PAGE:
“We saw an opportunity to come in and make a difference in an underserved community,” Gray says. “This neighborhood you’re sitting in right now is a testament to what happens when companies invest in neighborhoods that need it. There wasn’t an open business for 16 blocks here. There was nothing open. It was all boarded up. Old homes and old grocery stores that had been closed down. But being from here, we remember the street when it was really something. When there was commerce. But just like every city, crime and a lack of resources and a lack of support from the city turned this neighborhood into what it became. And we were on a vengeance to bring it back.”
Before Slim & Husky’s ever even opened, there was demand for the product. Word got out about what was going on in the garage. The neighborhood, meanwhile, was going through a tumultuous time and a community leader asked Gray, Reed and Moore to drop by a community meeting with some pizzas.
“We walk into the community meeting, and they were literally bumping heads when we walked in,” says Gray. “People were screaming at each other, cussing each other out. Just two different visions of the community within one meeting. Here we walk in with these pizzas. We don’t even have branding on the boxes. They were just plain boxes. And they were looking at us. We told them we wanted to see what they thought about our pizza. They started eating and before long the tension started calming down. Next thing you know they were discussing issues and we became part of the meeting. At the end they wanted to know if they could have the next meeting in our garage. They started having the meetings in our pizza lab.”
The momentum built from that not only fortified the Slim & Husky’s bond with the community, but also gave the trio plenty of feedback on their product as they made tweaks along the way.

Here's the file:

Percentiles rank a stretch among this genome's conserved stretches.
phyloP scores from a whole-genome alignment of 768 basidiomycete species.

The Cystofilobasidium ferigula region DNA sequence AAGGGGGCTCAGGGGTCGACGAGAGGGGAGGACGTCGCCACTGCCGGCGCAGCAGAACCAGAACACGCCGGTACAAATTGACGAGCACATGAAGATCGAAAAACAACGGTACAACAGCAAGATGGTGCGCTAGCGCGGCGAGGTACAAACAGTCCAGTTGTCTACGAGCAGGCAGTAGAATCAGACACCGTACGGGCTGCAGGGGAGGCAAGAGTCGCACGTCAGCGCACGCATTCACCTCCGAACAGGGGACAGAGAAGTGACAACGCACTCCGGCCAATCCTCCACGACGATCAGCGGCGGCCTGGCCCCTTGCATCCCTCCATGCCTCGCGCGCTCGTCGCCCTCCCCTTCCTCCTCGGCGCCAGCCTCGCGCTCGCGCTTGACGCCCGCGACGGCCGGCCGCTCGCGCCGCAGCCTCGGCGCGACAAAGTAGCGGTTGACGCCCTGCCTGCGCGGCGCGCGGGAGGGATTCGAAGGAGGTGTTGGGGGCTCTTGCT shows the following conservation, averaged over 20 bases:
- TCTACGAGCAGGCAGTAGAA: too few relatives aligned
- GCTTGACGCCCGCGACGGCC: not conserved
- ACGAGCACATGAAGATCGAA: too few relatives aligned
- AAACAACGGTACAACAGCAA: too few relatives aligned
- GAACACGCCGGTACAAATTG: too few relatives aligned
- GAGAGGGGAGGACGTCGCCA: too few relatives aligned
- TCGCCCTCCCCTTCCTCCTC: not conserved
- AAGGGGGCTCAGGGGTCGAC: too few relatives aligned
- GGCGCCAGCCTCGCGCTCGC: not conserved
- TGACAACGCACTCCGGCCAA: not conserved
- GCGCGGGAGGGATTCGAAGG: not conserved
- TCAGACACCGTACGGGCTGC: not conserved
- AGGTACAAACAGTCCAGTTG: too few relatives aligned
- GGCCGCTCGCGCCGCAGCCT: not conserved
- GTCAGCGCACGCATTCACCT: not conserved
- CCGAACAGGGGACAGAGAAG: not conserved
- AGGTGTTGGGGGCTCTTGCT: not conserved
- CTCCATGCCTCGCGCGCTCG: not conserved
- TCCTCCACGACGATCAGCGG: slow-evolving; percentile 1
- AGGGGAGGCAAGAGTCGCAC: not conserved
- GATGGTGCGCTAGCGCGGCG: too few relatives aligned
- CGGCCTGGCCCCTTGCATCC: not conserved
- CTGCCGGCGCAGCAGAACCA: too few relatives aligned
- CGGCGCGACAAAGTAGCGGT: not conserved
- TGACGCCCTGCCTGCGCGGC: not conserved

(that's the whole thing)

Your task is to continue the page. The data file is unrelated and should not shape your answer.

“When we finally opened, all these people were invested and they showed up in a big way and were behind what we were out to do,” recalls Gray.
Slim & Husky’s opened with a hip-hop theme because the three founders grew up on hip-hop artists and movies such as “House Party,” but that theme also resonated well beyond their personal tastes. It seemed to appeal to almost everyone. And it fit right into the fast-casual dining focus as well.
“The simplicity of fast casual, build-your-own-pizza appealed to the neighborhood we were trying to support,” says Gray. “If you drive just a few minutes from here into Germantown, you can get plenty of high-end places to sit down with wine and spend a few hours. You can get coal-oven pizzas. Whatever you want. We were serving a different community. We knew a fast casual would work here. What we noticed around the country when traveling with the moving company, a lot of places that were doing fast casual seemed to be focused on volume but weren’t so focused on flavor. We thought there had to be a way to merge the two.”
Slim & Husky’s now finds itself in growth mode.
The company has nine stores at the moment — six in Tennessee, two in Georgia and one in California. Being a southern-flavor focused brand, Gray says he and his partners will look to grow in the south and southwest. “We’re slow rolling it and playing the long game,” Gray says. “We have different views on who we are as a pizza company compared to other pizza companies. It’s going to take us a little longer to get to where we’re going because it’s not just about the pizza for us. If I had somebody right now who wanted to write me a check for $20 million and they were the right fit for our brand, then maybe we would go out and open 30 or 40 stores. But we’re growing slowly and intentionally.”
JEREMY WHITE is Editor-in-Chief at Pizza Today.